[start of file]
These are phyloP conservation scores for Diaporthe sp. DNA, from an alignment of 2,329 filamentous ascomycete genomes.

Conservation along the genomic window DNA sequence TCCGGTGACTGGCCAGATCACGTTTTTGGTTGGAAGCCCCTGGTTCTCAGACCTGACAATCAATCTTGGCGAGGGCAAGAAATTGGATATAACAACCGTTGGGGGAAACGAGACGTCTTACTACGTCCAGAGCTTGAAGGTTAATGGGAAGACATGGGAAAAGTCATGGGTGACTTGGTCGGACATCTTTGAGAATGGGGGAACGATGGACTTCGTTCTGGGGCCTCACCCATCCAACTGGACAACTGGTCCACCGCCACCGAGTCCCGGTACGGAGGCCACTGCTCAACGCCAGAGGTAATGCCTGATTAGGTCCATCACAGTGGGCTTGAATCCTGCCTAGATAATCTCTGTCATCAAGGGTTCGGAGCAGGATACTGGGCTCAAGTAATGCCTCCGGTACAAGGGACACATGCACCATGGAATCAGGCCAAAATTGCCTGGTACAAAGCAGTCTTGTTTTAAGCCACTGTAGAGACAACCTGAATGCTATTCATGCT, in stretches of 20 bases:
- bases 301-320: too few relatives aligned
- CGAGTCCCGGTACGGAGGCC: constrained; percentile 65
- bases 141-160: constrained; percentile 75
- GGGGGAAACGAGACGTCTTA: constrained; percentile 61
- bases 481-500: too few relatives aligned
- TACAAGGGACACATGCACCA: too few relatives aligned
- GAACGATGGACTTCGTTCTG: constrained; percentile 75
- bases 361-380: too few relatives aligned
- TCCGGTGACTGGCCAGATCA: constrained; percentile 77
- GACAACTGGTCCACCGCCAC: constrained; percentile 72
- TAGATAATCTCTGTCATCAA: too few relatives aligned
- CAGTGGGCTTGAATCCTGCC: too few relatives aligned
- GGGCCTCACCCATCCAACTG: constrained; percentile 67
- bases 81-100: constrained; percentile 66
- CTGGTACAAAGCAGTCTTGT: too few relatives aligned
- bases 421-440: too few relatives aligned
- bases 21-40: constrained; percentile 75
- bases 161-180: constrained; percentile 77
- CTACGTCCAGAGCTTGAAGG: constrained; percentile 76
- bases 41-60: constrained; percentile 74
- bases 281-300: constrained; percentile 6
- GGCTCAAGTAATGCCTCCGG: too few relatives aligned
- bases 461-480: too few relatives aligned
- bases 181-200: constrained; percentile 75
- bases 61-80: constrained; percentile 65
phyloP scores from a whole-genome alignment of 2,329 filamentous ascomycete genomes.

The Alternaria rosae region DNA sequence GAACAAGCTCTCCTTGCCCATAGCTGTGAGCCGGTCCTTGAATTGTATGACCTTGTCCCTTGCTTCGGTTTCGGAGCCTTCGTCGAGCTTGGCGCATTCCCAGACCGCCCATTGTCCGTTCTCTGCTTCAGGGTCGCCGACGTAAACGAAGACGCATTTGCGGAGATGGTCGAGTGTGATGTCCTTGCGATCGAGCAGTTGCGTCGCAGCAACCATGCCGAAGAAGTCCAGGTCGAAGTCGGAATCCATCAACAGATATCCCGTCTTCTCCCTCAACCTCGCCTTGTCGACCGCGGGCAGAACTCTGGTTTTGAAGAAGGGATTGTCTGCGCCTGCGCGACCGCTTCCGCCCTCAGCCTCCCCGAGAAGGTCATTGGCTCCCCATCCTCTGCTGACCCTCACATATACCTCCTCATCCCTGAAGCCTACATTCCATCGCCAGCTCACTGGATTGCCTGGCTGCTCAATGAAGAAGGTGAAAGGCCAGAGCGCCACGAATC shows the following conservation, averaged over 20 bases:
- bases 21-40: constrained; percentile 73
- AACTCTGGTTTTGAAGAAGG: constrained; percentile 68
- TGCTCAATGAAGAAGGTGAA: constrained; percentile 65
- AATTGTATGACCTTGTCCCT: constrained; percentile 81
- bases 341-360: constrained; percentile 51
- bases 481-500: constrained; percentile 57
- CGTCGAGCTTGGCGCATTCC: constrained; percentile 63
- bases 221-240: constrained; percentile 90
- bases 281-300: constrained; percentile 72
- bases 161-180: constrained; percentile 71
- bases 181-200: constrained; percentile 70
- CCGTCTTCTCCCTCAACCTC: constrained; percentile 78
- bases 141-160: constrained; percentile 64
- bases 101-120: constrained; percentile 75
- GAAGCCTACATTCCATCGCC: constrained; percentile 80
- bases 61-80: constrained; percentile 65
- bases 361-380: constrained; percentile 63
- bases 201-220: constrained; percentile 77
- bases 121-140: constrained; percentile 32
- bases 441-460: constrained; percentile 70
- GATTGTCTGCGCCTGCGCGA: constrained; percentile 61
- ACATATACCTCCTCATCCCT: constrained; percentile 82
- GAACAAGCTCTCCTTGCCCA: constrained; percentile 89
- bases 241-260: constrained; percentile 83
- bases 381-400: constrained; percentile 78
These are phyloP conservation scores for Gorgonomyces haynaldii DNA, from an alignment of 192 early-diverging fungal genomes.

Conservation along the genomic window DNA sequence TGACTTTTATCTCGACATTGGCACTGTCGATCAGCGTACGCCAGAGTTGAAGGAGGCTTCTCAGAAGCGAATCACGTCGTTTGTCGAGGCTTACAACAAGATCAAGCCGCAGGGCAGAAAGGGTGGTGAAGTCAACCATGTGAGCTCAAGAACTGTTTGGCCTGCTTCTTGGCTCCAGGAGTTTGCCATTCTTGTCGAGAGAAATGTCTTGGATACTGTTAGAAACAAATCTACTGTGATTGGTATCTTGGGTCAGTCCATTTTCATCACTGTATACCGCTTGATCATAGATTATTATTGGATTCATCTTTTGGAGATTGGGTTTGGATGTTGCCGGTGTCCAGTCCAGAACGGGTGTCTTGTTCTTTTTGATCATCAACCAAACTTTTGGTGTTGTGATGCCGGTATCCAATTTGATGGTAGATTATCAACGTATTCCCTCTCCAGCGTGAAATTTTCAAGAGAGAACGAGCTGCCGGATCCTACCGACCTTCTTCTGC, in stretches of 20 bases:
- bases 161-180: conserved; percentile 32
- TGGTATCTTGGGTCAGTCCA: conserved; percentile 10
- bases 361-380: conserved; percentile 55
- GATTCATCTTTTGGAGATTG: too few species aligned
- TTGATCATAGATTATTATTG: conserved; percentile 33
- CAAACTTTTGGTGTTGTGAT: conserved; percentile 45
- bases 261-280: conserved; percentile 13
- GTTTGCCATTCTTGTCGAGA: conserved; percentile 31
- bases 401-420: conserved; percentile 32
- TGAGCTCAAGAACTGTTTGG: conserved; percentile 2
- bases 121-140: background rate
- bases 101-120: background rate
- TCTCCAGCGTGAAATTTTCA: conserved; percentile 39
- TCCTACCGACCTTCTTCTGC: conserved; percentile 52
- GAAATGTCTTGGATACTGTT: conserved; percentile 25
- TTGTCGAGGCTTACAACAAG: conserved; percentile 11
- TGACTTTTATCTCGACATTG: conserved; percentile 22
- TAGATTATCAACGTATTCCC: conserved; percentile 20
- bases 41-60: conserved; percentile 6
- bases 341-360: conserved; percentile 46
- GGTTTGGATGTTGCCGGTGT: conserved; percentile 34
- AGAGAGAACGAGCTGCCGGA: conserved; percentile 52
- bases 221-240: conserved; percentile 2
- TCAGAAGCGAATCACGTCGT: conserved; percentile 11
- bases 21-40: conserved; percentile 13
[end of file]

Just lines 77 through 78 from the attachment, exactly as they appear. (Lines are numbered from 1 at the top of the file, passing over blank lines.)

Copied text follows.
- GGTTTGGATGTTGCCGGTGT: conserved; percentile 34
- AGAGAGAACGAGCTGCCGGA: conserved; percentile 52